Picky, picky, picky

I recently noticed something about a project I made more than a decade ago that bothered me. After eating at me for a week, it bugged me enough I finally had to change it.

Generally speaking, I’m a go-with-the-flow kind of guy and not really all that picky. For some things, yeah, I can be somewhat obstinate. I refuse to use any brand of ketchup but Heinz, for example, and underwear should always be folded lengthwise, not crosswise. But those are perfectly normal things on which I’m sure you agree. Anyway, I’ve always felt I could be flexible with just about anything else. Now, hold that thought.

My reproductions of Civil War furniture and other items are as perfectly accurate and period-correct as I can make them. But if something I need simply isn’t available – a material, say, or an exact piece of hardware – I either make my own or make do with an acceptable modern substitute. That’s the kind of flexibility I was talking about above. Again, hold that thought.

About 25 years ago I made a reproduction oak icebox, and over the ensuing years I’ve designed and built a couple other pieces in the same style of that icebox – an end table, a storage trunk, a sideboard – all of which reside in our kitchen/dining area. These pieces mimic those old iceboxes exactly, and I sent away for reproduction brass hinges, latches and other hardware.

Now, about a week ago Sally and I are playing cards at the kitchen table, and while I’m staring off into space waiting for her to take her turn my gaze settled on that sideboard. And as I’m staring at it, it hit me for the first time that the reproduction brass hardware I bought came with Phillips screws, which I used without giving it a thought. And for the first time, it hit me: That’s just wrong. Those brass screws should be slotted.

Well, so what, right? These pieces aren’t being judged, I’ve got nothing to prove with them, nobody will ever notice, I didn’t make them for a published project that would be under scrutiny, and they’ve served us well for years. In the case of that original icebox I made, nearly a quarter century.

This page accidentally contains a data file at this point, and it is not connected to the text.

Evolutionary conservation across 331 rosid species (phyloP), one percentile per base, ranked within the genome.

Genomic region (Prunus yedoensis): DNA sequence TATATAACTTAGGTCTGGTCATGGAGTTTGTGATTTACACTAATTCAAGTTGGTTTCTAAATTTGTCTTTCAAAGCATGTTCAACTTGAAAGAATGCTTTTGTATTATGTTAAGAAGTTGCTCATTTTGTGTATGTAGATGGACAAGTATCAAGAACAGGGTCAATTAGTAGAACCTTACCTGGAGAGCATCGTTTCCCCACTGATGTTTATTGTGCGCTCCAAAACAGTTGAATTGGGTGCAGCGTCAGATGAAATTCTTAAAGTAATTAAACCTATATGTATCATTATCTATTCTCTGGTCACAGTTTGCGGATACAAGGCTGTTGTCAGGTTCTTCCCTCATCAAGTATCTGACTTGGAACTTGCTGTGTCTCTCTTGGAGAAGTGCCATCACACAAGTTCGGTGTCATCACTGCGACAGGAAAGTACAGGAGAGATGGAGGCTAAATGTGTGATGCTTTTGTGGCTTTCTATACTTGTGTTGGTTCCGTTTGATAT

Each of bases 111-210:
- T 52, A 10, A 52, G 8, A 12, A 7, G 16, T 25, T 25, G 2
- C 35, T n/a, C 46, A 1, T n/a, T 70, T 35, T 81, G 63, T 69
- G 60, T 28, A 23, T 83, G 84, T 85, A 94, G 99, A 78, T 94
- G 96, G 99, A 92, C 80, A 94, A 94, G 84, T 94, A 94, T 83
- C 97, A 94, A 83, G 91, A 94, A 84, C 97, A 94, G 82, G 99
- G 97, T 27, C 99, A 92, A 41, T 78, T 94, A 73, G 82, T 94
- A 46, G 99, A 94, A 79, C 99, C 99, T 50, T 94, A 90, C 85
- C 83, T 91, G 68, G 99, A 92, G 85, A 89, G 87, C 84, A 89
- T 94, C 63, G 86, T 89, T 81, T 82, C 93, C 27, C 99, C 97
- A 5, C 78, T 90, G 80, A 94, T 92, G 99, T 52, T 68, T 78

So, here I am a week later and those screws bothered me so much that I went out and bought brass slotted screws, and replaced every last one of them.

An exercise in obsessive-compulsive behavior? Absolutely.

Am I a lot happier now? You bet.

A.J.

COMMENTS

  1. Torch02 wrote:

    The real OCD question is – did you clock them?

  2. rRalph Boumenot wrote:

    I would have done the same thing and noticed it just as quickly as you did.

  3. Mike Mathieu wrote:

    You were lucky that you were able to find the screws so easily . I did a complete restoration on a 1900 Hocking Valley Corn sheller that had square headed black iron nuts and bolts which I had to special order, along with slotted steel screws.

  4. John Eugster wrote:

    I would have done the exact same thing — surprised it took you so long to notice! I’ve done some pistol cases for black powder enthusiasts and will use a phillips, steel screw to get the hole started but then replace them with slotted brass. Lee Valley has a good selection although made in china :-(
    We have a local group of woodworkers and at our last meeting it was brought up how quick we are to point out the mistakes we’ve done on a project even though nobody else notices them — weird huh?

  5. Chuck Riccardo wrote:

    Had to be done…

  6. K. Riley wrote:

    Sounds nice. Have any pictures to show? Would like to c them.

  7. John Gresko wrote:

    I never would have used the phillips,but I admit, I HATE slotted screws.You did the right thing.

  8. A.J. Hamler wrote:

    K. — I can’t post photos in a comment, but here’s a link to a photo of the sideboard on the WoodCentral website: http://www.woodcentral.com/shots/shot175.shtml

    And here’s another link to WoodCentral with a photo of the storage trunk: http://www.woodcentral.com/shots/shot490.shtml

  9. jetsurgeon@sbcglobal.net wrote:

    Just completed a restoration of a 1933 pinball machine: Blackstone. Had to dig (and pay some bucks) to find replacement hardware, but it’s worth it. I don’t think you are being anal on this one. Phillips screws are the best invention after the router and tablesaw, but on this pinball machine, they would have looked very bad.

    BTW, anyone know of a source of 1-5/8″ Nickel Plated slotted screws?

    A must for Gottlieb games from the 1950′s until the 1970′s… 1-1/2 is too short and 1-3/4 pokes through the plywood (and into your hand when you raise and lower the playfield).

  10. Jon Walpole wrote:

    Do you have one drawer for left socks and another for right socks?

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